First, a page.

We get a look at a near-final build of Midway's psi-powered stealth action game.
We've had the chance to see Psi-Ops: The Mindgate Conspiracy on and off over the past few months as the game has come together. While the game was originally slated to ship toward the end of last year, Midway delayed the game till 2004 and rechristened it with its present moniker. The ensuing time has allowed the development team to craft the game into what's looking like a solid and engaging experience that offers a surprisingly fresh twist on the now-familiar stealth action genre. Our latest look at Psi-Ops comes from the nearly complete versions for the PlayStation 2 and the Xbox that offer a much more realistic idea of what to expect from the actual game.
For those who don't know, Psi-Ops: The Mindgate Conspiracy puts you in the role of Nick Scryer, a psychic soldier tapped to infiltrate a terrorist organization called The Movement, which has its own psychics that are bent on doing unpleasant things to the world. While the setup is pretty typical of most action games, Psi-Ops takes an interesting detour from the very beginning. As mentioned, The Movement has its own psychics, which means that in order to get Nick in with the evil cadre, some work has to be done so he'll be ready for the undercover mission. Whereas a standard undercover operation would require a soldier to change his appearance and make up a fake history to infiltrate the average organization of bad guys, things are much more complicated in Psi-Ops. Nick's brain has been given an extreme makeover to make him immune to psychic probes through his memory that would reveal his background. While this is perfect for covert ops, it can be a little inconvenient, as evidenced by the start of the game when you don't know what in the hell is going on and you can't access any of Nick's powers.
The early part of the game will find you getting brought up to speed on current events by a mysterious woman who turns out to be there to help you, but your memory problems make it a little difficult to trust anyone. Once you get into the swing of things and start remembering your purpose, the game's focus shifts to dealing with The Movement and its nefarious plan. The story will unfold via a mix of computer-generated sequences, real-time cinemas, and in-game telepathic conversations that will let you and Nick know what's going on.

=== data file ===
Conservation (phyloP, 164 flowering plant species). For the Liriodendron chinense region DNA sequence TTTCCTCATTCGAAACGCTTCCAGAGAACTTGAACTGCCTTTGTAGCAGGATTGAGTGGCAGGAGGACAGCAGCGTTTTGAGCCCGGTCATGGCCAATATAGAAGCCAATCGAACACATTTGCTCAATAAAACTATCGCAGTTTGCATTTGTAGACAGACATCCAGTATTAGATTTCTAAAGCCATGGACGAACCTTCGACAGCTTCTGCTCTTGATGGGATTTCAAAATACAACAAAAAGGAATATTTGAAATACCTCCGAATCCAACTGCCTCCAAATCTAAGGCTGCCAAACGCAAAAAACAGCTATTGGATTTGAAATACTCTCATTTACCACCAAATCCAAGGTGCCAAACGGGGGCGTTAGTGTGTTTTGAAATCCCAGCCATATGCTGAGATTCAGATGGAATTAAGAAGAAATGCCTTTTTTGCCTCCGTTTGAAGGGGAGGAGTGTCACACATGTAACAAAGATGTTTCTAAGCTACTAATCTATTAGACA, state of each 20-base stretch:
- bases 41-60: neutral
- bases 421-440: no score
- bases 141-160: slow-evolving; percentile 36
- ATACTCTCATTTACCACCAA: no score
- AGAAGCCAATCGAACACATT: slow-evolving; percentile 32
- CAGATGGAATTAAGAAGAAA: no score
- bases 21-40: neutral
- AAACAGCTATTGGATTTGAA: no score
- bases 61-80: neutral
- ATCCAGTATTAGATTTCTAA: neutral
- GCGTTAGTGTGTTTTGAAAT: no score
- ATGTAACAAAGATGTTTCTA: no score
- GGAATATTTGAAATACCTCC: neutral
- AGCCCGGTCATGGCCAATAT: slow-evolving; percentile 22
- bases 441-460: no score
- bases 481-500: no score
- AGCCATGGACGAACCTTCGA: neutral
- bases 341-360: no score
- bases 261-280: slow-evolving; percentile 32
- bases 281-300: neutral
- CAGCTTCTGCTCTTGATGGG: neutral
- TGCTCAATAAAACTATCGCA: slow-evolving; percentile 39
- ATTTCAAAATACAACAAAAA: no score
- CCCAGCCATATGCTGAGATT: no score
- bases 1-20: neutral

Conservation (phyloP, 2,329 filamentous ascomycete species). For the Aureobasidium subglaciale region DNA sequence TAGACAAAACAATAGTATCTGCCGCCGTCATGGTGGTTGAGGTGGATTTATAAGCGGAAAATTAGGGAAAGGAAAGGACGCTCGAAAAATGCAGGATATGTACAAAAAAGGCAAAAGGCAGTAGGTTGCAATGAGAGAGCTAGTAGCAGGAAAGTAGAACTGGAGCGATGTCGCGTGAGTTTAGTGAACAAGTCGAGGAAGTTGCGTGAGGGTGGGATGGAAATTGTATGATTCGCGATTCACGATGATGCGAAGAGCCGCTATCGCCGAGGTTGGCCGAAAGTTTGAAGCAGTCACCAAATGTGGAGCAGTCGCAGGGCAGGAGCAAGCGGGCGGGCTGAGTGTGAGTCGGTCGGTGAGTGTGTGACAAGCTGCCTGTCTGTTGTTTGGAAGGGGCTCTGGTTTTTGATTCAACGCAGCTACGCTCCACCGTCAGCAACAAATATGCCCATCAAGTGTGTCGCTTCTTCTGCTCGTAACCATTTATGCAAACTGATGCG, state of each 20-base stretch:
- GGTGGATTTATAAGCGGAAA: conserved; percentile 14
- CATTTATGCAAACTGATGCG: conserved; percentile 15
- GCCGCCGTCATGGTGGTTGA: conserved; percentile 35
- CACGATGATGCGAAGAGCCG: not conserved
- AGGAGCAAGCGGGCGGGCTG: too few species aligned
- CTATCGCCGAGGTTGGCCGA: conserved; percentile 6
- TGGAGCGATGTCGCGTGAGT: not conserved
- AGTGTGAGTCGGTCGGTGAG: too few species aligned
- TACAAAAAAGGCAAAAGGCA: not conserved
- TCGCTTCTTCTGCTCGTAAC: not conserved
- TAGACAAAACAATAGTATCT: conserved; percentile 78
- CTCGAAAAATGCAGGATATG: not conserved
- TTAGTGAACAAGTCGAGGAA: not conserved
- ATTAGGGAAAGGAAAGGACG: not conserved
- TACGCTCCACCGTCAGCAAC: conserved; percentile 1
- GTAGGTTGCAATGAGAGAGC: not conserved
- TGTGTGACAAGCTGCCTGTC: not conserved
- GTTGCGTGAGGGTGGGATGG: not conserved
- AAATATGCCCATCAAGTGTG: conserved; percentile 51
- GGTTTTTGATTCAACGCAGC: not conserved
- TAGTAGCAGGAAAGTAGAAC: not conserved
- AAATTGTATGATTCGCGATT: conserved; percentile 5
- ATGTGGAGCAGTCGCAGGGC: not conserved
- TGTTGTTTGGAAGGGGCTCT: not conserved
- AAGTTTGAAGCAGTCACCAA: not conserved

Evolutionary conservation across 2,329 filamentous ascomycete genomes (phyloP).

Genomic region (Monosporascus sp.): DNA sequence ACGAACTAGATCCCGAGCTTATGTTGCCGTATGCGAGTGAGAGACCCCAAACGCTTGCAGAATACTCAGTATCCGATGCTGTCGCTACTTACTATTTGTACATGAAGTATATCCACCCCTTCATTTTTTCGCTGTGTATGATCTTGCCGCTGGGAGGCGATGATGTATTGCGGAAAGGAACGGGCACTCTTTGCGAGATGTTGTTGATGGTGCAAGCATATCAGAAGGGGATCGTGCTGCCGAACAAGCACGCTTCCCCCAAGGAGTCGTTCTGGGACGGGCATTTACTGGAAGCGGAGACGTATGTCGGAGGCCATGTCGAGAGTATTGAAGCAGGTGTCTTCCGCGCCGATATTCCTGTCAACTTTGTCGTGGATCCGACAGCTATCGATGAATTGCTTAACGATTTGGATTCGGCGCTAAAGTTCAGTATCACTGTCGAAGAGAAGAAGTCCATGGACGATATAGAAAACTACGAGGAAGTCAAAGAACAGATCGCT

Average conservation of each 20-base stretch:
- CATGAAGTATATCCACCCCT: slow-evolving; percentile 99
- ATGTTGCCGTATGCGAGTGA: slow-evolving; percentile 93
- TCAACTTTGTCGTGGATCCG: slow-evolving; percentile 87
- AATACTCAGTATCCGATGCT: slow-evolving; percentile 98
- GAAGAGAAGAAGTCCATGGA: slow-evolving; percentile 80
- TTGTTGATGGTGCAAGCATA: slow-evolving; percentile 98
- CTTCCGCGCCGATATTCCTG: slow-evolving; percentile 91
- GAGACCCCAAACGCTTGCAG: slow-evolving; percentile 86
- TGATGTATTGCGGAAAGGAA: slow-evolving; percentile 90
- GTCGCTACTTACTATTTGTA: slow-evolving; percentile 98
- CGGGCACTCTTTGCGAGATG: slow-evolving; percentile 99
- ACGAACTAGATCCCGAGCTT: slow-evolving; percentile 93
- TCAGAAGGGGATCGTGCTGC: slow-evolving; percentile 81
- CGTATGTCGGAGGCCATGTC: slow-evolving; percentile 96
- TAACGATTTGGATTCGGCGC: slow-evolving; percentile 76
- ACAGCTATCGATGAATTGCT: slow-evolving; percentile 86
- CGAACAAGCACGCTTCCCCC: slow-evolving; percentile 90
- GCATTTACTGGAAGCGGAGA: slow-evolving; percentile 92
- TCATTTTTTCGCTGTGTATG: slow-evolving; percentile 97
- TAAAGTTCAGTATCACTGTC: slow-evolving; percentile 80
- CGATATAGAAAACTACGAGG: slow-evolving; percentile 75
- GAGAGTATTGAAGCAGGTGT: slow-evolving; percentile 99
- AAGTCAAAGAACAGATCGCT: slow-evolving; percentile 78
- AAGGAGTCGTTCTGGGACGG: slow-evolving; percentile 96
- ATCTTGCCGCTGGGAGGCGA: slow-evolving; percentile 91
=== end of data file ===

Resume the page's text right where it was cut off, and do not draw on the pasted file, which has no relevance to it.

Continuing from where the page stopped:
The game's structure and gameplay is deceptively straightforward. The levels are laid out in a linear mission-based fashion. At the start of the game, Psi-Ops is a perfectly serviceable third-person action shooter. Nick has a respectable array of moves worthy of an aspiring action hero. You'll be able to run, dive, and sneak like a pro. However, the game really opens up once you get your psi powers. You'll earn your mental arsenal, which usually comes with a shiny new power, as you progress and regain pieces of your memory. The plot device conveniently adds a tutorial on your new powers into gameplay as you "relive" Nick's memory of training.
You'll gain six powers in all: telekinesis, pyrokinesis, mind control, mind drain, remote viewing, and aura view. Telekinesis and pyrokinesis are handy offensive abilities that let you pick or set fire to your foes. Mind control lets you possess an enemy's body. Mind drain lets you siphon off an enemy's psychic energy when you need a boost to power your own abilities. Remote viewing lets you look into locked areas you can't physically enter. Finally, aura view lets you see afterimages around you, which can often provide tips on where to go or alert you to potential hazards. Individually, each power has a very specific use that you'll need to master in order to be successful in your mission. However, the real appeal of Psi-Ops lies in mixing and matching your powers. For example, you can set a crate on fire with pyrokinesis and use your telekinesis to pitch it at enemies or to throw explosive canisters near them.
- Release Date: February 2005 (EU)
- Release Date: Jun 14, 2004 (US)
- ESRB: MTitles rated M (Mature) have content that may be suitable for persons ages 17 and older.
- Release Date: Canceled (US)